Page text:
Managing Fear

If you are an artist or inventor, managing fear is part of your daily routine. When your job is to create something out of nothing or explore unknown territory, fear has to be a part of that.

Fear shows up in many forms. Its goal is to keep you from doing the work that you are supposed to be doing. World-changing work. Fear doesn’t want you to change anything. It’s busy trying to maintain the status quo. So your first task is to recognize it in its many forms:

  • Self-deprecation. That voice that tells you that you aren’t good enough to pursue your dreams? That’s fear telling you that. It’s trying to scare you into inaction. And it’s really good at doing that.
  • Worrying. That habit you have of worrying about things so much that they paralyze you? That’s fear. Again, trying hard to scare you into inaction.
  • Resentment. The stories you tell yourself about how other people are ruining your life by the demands that they put on your time. That’s a form of fear.
  • Busy Work. If you find yourself spending most of your energy on tasks and putting little to no energy into higher level discussions or projects, that’s fear.
  • Advice. If you find yourself giving advice to a lot of people, that’s a symptom of fear. Fear to face your own life. So much easier to focus on others.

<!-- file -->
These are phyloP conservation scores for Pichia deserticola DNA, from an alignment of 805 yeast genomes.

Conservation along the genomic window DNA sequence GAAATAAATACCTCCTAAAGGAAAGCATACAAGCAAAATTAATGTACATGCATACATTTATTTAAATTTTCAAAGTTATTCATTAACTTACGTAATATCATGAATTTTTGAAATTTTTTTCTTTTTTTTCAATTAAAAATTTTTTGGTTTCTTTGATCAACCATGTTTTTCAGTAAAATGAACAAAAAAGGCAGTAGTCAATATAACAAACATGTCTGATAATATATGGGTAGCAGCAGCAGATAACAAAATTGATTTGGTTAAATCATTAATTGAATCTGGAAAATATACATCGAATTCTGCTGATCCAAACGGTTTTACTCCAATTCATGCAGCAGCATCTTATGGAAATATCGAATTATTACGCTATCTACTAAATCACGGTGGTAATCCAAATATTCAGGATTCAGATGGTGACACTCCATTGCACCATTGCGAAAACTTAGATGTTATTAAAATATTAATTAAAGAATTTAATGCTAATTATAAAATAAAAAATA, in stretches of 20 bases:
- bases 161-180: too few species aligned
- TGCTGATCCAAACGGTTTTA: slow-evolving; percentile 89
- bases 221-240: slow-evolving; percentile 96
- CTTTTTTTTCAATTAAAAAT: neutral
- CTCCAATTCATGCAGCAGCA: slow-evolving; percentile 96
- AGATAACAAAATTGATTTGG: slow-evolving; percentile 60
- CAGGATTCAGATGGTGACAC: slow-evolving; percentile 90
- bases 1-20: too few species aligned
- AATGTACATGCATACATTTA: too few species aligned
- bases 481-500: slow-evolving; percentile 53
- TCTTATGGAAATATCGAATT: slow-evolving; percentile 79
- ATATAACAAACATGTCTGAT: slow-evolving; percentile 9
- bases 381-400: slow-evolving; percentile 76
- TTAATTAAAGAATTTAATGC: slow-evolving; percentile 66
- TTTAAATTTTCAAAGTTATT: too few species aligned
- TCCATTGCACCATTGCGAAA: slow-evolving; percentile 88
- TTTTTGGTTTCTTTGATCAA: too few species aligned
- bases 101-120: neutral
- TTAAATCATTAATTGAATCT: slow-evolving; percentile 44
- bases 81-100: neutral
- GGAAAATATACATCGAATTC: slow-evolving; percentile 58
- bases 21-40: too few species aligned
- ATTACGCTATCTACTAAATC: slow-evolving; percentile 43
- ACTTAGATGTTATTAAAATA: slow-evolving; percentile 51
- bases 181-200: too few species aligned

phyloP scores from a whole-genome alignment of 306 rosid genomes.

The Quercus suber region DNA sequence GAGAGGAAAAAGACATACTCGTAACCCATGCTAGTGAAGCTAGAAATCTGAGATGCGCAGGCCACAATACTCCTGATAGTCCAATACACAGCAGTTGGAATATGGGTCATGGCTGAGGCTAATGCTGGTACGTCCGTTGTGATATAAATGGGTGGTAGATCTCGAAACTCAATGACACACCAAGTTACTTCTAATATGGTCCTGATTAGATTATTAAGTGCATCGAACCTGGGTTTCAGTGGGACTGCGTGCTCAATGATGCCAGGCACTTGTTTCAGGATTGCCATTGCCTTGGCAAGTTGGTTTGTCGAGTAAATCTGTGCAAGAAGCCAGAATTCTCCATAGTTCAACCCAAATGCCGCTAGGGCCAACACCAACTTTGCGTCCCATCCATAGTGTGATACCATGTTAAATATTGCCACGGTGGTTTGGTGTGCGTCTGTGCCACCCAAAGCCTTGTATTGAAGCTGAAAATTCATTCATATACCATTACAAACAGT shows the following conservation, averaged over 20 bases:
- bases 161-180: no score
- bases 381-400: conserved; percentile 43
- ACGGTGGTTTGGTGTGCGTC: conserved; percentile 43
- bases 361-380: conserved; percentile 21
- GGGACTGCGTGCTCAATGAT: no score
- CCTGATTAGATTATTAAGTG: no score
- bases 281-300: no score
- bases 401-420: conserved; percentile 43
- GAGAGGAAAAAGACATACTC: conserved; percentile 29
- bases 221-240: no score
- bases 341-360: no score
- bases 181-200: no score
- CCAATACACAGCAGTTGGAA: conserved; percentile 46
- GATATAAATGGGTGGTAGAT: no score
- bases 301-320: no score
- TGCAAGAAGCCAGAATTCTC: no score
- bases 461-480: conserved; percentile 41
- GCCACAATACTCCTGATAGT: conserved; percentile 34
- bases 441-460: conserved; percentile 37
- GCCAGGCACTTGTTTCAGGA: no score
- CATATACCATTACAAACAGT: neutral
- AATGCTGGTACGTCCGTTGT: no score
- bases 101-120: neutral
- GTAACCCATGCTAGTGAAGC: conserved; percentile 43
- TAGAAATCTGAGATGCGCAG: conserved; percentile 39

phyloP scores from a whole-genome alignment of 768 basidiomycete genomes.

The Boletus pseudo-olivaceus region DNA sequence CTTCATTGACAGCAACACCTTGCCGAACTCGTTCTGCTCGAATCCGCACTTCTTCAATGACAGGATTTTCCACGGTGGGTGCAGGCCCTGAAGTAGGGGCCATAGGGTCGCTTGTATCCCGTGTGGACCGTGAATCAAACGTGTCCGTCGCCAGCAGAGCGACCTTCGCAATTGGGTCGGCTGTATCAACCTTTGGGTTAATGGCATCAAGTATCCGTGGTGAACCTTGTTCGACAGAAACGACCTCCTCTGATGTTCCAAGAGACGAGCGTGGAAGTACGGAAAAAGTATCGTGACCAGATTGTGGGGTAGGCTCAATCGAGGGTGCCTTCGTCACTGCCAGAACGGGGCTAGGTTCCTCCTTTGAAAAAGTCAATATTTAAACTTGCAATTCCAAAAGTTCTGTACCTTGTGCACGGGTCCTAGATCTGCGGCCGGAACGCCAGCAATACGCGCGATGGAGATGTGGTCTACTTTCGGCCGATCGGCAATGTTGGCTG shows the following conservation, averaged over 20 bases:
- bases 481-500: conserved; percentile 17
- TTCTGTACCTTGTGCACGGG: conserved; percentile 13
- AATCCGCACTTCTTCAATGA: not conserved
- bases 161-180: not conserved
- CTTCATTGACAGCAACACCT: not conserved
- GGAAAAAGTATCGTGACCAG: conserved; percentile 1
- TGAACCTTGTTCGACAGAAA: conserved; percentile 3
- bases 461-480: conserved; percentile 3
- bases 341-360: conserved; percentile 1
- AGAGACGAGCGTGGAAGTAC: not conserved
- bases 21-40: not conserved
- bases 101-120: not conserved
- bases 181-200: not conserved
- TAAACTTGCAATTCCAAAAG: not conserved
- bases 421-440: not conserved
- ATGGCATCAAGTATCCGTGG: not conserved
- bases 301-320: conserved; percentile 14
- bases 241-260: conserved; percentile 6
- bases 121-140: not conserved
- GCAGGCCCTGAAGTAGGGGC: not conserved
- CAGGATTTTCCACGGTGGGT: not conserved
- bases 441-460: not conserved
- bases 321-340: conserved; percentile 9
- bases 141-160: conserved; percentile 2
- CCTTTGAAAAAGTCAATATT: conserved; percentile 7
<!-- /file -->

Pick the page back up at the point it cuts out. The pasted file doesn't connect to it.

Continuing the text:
• Oo. Shiny. If you are constantly taking on new projects, that’s fear. Fear of finishing something because if you finish it, it might fail. Better to never finish it at all.

So what do we do about it?

  • Learn to recognize it. Even if changing your behavior feels impossible, just recognizing symptoms of fear is incredibly valuable. It puts you, and not your fear, in the driver’s seat even if you just sit there for a while listening to the radio and not going anywhere.
  • Commit to changing your habits. Succumbing to fear is a habit. We perfect this habit over the course of a lifetime. Changing it is hard and you will stumble, perhaps for the rest of your life. But committing to change isn’t too hard. Just say yes and when you stumble, say yes again.
  • Distinguish what you can and can’t control. Then take those things that you can’t control off of your plate. Yes, bad thoughts about them will creep up, perhaps even daily. But if you have identified and named the worries that you can’t do anything about, you will spend less energy worrying about them.

If artists and inventors talked more openly about fear and how they manage it, perhaps more people would be able to see themselves as artists and inventors. They wouldn’t be scared off by the illusion that artists and inventors are confident uber humans. The truth is, artists and inventors are filled with fear just as much as the rest of us. The only difference is that they have accepted that managing fear is a part of their work.



In this twitter thread, @suhail calls on CEOs to talk more openly about fear